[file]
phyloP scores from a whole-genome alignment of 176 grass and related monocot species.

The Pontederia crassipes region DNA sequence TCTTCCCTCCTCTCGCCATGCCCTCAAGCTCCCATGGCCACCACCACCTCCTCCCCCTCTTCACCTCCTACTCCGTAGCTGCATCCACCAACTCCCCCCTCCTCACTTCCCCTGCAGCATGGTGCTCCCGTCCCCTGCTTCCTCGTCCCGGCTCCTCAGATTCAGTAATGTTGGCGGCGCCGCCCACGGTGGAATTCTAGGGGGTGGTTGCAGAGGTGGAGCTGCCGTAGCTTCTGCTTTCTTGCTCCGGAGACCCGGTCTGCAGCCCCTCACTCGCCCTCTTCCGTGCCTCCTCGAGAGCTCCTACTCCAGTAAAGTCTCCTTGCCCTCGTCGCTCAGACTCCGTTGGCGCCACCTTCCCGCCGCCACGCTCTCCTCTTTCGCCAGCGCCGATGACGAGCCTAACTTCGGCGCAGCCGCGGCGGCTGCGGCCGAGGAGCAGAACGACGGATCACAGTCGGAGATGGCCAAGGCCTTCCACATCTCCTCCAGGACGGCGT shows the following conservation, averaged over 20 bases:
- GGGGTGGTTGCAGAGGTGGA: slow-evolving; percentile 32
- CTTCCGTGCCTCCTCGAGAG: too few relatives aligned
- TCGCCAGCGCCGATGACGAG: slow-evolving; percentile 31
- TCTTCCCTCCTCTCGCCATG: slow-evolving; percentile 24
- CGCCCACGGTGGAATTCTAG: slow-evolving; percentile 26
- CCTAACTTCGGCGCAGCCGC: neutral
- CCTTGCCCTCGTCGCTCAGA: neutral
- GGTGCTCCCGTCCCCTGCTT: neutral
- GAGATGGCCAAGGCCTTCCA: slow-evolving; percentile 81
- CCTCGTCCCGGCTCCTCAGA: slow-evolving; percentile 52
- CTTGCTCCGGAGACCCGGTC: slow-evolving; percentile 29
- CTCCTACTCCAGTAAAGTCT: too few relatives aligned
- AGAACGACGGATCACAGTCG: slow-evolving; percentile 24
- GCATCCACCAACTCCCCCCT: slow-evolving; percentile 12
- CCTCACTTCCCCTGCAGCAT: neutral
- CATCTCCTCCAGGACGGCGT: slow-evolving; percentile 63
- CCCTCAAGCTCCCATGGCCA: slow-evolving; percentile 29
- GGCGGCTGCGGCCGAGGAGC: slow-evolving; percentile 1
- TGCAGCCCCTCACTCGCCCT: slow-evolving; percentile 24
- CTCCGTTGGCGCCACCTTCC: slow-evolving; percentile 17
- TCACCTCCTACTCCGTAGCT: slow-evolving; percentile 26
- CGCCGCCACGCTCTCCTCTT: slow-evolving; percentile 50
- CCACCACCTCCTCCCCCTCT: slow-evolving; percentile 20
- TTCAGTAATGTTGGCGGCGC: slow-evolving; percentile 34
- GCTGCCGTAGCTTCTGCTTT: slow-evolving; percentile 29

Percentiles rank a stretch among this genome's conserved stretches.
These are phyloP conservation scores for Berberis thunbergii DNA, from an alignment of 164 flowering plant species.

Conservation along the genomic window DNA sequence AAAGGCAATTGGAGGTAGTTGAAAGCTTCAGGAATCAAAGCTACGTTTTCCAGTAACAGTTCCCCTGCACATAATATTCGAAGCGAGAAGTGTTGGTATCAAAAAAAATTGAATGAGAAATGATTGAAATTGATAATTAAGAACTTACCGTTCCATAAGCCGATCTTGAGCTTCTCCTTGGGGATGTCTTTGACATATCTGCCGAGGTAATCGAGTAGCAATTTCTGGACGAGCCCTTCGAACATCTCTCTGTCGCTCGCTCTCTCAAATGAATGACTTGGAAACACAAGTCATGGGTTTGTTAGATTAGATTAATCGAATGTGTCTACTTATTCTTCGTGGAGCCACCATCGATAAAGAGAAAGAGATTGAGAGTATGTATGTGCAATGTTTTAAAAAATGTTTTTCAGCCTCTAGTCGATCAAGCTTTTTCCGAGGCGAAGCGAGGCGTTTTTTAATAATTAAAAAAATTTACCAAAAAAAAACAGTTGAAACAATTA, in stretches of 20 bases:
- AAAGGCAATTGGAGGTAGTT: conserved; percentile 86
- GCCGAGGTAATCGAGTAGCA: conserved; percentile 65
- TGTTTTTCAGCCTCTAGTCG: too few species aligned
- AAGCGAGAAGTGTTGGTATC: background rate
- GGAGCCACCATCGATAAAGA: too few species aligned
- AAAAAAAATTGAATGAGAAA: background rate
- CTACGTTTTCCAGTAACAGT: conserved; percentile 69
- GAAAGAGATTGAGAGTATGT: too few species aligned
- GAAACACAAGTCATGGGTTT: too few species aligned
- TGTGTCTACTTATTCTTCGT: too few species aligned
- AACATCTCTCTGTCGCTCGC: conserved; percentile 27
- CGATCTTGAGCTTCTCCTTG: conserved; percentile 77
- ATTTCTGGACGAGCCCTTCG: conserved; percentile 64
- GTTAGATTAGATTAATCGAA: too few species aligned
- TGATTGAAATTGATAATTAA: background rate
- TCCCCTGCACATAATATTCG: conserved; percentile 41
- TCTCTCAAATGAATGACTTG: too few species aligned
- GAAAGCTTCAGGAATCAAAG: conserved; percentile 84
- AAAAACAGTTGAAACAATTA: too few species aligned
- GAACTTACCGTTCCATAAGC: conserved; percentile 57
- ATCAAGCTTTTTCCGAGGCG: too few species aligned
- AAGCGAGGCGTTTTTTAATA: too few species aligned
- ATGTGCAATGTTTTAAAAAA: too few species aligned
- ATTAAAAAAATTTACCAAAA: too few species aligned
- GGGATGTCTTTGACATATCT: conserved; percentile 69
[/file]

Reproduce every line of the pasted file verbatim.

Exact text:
phyloP scores from a whole-genome alignment of 176 grass and related monocot species.

The Pontederia crassipes region DNA sequence TCTTCCCTCCTCTCGCCATGCCCTCAAGCTCCCATGGCCACCACCACCTCCTCCCCCTCTTCACCTCCTACTCCGTAGCTGCATCCACCAACTCCCCCCTCCTCACTTCCCCTGCAGCATGGTGCTCCCGTCCCCTGCTTCCTCGTCCCGGCTCCTCAGATTCAGTAATGTTGGCGGCGCCGCCCACGGTGGAATTCTAGGGGGTGGTTGCAGAGGTGGAGCTGCCGTAGCTTCTGCTTTCTTGCTCCGGAGACCCGGTCTGCAGCCCCTCACTCGCCCTCTTCCGTGCCTCCTCGAGAGCTCCTACTCCAGTAAAGTCTCCTTGCCCTCGTCGCTCAGACTCCGTTGGCGCCACCTTCCCGCCGCCACGCTCTCCTCTTTCGCCAGCGCCGATGACGAGCCTAACTTCGGCGCAGCCGCGGCGGCTGCGGCCGAGGAGCAGAACGACGGATCACAGTCGGAGATGGCCAAGGCCTTCCACATCTCCTCCAGGACGGCGT shows the following conservation, averaged over 20 bases:
- GGGGTGGTTGCAGAGGTGGA: slow-evolving; percentile 32
- CTTCCGTGCCTCCTCGAGAG: too few relatives aligned
- TCGCCAGCGCCGATGACGAG: slow-evolving; percentile 31
- TCTTCCCTCCTCTCGCCATG: slow-evolving; percentile 24
- CGCCCACGGTGGAATTCTAG: slow-evolving; percentile 26
- CCTAACTTCGGCGCAGCCGC: neutral
- CCTTGCCCTCGTCGCTCAGA: neutral
- GGTGCTCCCGTCCCCTGCTT: neutral
- GAGATGGCCAAGGCCTTCCA: slow-evolving; percentile 81
- CCTCGTCCCGGCTCCTCAGA: slow-evolving; percentile 52
- CTTGCTCCGGAGACCCGGTC: slow-evolving; percentile 29
- CTCCTACTCCAGTAAAGTCT: too few relatives aligned
- AGAACGACGGATCACAGTCG: slow-evolving; percentile 24
- GCATCCACCAACTCCCCCCT: slow-evolving; percentile 12
- CCTCACTTCCCCTGCAGCAT: neutral
- CATCTCCTCCAGGACGGCGT: slow-evolving; percentile 63
- CCCTCAAGCTCCCATGGCCA: slow-evolving; percentile 29
- GGCGGCTGCGGCCGAGGAGC: slow-evolving; percentile 1
- TGCAGCCCCTCACTCGCCCT: slow-evolving; percentile 24
- CTCCGTTGGCGCCACCTTCC: slow-evolving; percentile 17
- TCACCTCCTACTCCGTAGCT: slow-evolving; percentile 26
- CGCCGCCACGCTCTCCTCTT: slow-evolving; percentile 50
- CCACCACCTCCTCCCCCTCT: slow-evolving; percentile 20
- TTCAGTAATGTTGGCGGCGC: slow-evolving; percentile 34
- GCTGCCGTAGCTTCTGCTTT: slow-evolving; percentile 29

Percentiles rank a stretch among this genome's conserved stretches.
These are phyloP conservation scores for Berberis thunbergii DNA, from an alignment of 164 flowering plant species.

Conservation along the genomic window DNA sequence AAAGGCAATTGGAGGTAGTTGAAAGCTTCAGGAATCAAAGCTACGTTTTCCAGTAACAGTTCCCCTGCACATAATATTCGAAGCGAGAAGTGTTGGTATCAAAAAAAATTGAATGAGAAATGATTGAAATTGATAATTAAGAACTTACCGTTCCATAAGCCGATCTTGAGCTTCTCCTTGGGGATGTCTTTGACATATCTGCCGAGGTAATCGAGTAGCAATTTCTGGACGAGCCCTTCGAACATCTCTCTGTCGCTCGCTCTCTCAAATGAATGACTTGGAAACACAAGTCATGGGTTTGTTAGATTAGATTAATCGAATGTGTCTACTTATTCTTCGTGGAGCCACCATCGATAAAGAGAAAGAGATTGAGAGTATGTATGTGCAATGTTTTAAAAAATGTTTTTCAGCCTCTAGTCGATCAAGCTTTTTCCGAGGCGAAGCGAGGCGTTTTTTAATAATTAAAAAAATTTACCAAAAAAAAACAGTTGAAACAATTA, in stretches of 20 bases:
- AAAGGCAATTGGAGGTAGTT: conserved; percentile 86
- GCCGAGGTAATCGAGTAGCA: conserved; percentile 65
- TGTTTTTCAGCCTCTAGTCG: too few species aligned
- AAGCGAGAAGTGTTGGTATC: background rate
- GGAGCCACCATCGATAAAGA: too few species aligned
- AAAAAAAATTGAATGAGAAA: background rate
- CTACGTTTTCCAGTAACAGT: conserved; percentile 69
- GAAAGAGATTGAGAGTATGT: too few species aligned
- GAAACACAAGTCATGGGTTT: too few species aligned
- TGTGTCTACTTATTCTTCGT: too few species aligned
- AACATCTCTCTGTCGCTCGC: conserved; percentile 27
- CGATCTTGAGCTTCTCCTTG: conserved; percentile 77
- ATTTCTGGACGAGCCCTTCG: conserved; percentile 64
- GTTAGATTAGATTAATCGAA: too few species aligned
- TGATTGAAATTGATAATTAA: background rate
- TCCCCTGCACATAATATTCG: conserved; percentile 41
- TCTCTCAAATGAATGACTTG: too few species aligned
- GAAAGCTTCAGGAATCAAAG: conserved; percentile 84
- AAAAACAGTTGAAACAATTA: too few species aligned
- GAACTTACCGTTCCATAAGC: conserved; percentile 57
- ATCAAGCTTTTTCCGAGGCG: too few species aligned
- AAGCGAGGCGTTTTTTAATA: too few species aligned
- ATGTGCAATGTTTTAAAAAA: too few species aligned
- ATTAAAAAAATTTACCAAAA: too few species aligned
- GGGATGTCTTTGACATATCT: conserved; percentile 69